Here appear occasional jottings of my random musings. Profound or jejune, they reveal the contours of my mental universe, with world history, intellectual history, civilizations, philosophy, religion, society, knowledge, and books as some major themes.
Since May 2011, this blog has been exclusively focused on Singapore. All my other reflections are now posted in "Notes from Noosphere" (see link under "Miscellany" on the right margin).
So King Henry II was supposed to have said in a frustrated rage at the principled refusal of his Archbishop of Canterbury, Thomas Becket, to allow the English Crown’s encroachment into ancient Church privileges.
Interpreting their King’s frustration as royal command, four knights of King Henry’s Court set out to murder Thomas Becket on a cold December evening at the altar of his Church.
Thomas Becket was canonized by the Pope just two years after his death, a martyr of the Church.
Who is James Minchin?
If you’d asked me the above question last week, the answer I’d have given you is: “I have no idea”.
Obscure as the reference to Thomas Becket might be, there’s a good chance more Singaporeans knew who Becket was than the Reverend James Minchin.
That was before the Ministry of Home Affairs’ (MHA) decision to detain Reverend Minchin at Changi airport and put him on the next plane to Oz.
Thanks to MHA, my curiousity was piqued enough for me to want to find out why this Anglican priest was considered enough of a troublemaker by the Singapore Government for them to give him a free plane ticket back to Australia.
Thanks to MHA, I, like many other now curious Singaporeans, am probably going to order Reverend Minchin’s book psychoanalyzing Lee Kuan Yew from Amazon (I’m told that you can’t get it off the bookshelves here).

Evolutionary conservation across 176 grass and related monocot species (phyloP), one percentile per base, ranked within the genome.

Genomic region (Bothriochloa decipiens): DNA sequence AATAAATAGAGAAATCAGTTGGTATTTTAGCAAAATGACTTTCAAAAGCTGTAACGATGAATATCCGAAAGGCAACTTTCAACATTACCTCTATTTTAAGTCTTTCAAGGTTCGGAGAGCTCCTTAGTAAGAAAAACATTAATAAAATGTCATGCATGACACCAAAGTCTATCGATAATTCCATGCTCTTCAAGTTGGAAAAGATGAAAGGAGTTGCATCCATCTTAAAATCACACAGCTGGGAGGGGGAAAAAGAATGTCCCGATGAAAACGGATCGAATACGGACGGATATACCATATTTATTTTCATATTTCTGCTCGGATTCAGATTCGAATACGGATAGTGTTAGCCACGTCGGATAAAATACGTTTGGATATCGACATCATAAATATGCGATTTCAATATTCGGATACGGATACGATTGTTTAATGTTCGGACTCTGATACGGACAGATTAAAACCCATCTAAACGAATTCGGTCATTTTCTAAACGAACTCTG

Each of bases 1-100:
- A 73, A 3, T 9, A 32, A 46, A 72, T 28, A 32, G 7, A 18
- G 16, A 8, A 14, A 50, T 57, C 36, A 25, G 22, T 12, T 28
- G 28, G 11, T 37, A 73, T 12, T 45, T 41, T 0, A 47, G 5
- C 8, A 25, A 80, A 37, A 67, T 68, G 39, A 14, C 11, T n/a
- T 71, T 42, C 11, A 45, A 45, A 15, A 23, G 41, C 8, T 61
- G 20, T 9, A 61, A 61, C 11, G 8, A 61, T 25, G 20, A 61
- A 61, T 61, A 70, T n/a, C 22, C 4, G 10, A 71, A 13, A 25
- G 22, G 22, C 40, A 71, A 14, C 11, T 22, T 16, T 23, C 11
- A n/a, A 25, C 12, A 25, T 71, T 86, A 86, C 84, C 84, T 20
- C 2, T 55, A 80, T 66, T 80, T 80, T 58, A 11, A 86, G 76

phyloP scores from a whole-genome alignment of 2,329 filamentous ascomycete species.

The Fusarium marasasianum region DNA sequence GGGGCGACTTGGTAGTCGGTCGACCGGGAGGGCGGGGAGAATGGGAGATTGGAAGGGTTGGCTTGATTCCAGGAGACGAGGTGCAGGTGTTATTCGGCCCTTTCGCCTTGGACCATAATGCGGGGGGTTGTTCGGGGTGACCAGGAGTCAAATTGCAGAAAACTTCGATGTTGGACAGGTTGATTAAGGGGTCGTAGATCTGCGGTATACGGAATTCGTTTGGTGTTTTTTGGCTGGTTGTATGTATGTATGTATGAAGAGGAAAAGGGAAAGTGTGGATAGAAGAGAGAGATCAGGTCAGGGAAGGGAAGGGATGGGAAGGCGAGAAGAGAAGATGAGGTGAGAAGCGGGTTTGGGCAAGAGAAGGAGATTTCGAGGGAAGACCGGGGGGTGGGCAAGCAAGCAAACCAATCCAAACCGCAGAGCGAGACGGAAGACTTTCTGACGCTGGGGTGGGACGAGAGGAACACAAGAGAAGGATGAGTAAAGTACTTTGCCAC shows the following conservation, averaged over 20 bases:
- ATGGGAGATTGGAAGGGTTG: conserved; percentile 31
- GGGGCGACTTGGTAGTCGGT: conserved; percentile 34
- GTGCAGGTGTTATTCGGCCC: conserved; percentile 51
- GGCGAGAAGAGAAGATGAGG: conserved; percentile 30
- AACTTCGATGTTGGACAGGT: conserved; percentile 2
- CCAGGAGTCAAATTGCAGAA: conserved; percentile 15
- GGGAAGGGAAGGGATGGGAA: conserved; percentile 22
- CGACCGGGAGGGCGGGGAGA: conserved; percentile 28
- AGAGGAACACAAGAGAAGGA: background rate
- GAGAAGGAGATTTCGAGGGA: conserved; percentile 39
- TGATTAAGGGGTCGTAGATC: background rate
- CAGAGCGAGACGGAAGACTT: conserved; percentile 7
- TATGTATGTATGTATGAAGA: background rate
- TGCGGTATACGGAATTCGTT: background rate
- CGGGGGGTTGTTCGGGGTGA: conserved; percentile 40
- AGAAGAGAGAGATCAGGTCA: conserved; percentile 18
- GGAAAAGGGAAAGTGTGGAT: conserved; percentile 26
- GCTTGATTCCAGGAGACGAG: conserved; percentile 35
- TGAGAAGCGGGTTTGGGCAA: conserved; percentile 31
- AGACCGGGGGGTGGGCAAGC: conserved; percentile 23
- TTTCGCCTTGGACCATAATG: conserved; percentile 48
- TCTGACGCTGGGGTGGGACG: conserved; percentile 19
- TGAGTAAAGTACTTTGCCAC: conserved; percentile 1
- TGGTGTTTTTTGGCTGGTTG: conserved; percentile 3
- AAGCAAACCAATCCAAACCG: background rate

In fact, my curiousity was stoked enough for me to spend 25 minutes of my Sunday morning watching the Singapore Democratic Party’s (SDP) Vincent Wijeysingha’s interview (video below) of the Reverend Minchin.
Given the Government’s reaction, I expected a fire breathing polemicist taking un-informed and condescending potshots at the Singapore Government.
Instead, what I ended up watching was an interview with an external observer of Singapore who had a decent sense of the nuances of Singapore and Lee Kuan Yew. In fact, it was so nuanced I almost felt bored, but soldiered through and found myself feeling marginally better informed about the historical figure that is Lee Kuan Yew.
Minchin’s perspective was by no means unbiased, but his critique of the Singapore system was far more subtle than the some of the adulation Lee Kuan Yew’s favourite Singapore apologists shower him with.
For example, American journalist Tom Plate.
At the 2010 launch of what was billed as a “candid book” on Lee Kuan Yew, Plate gushed:
"At one point, his press secretary felt that Minister Mentor was tired and we should cut the session short and (as a) typical journalist, you're a journalist, you know what I mean, we weren't going to let that happen, right?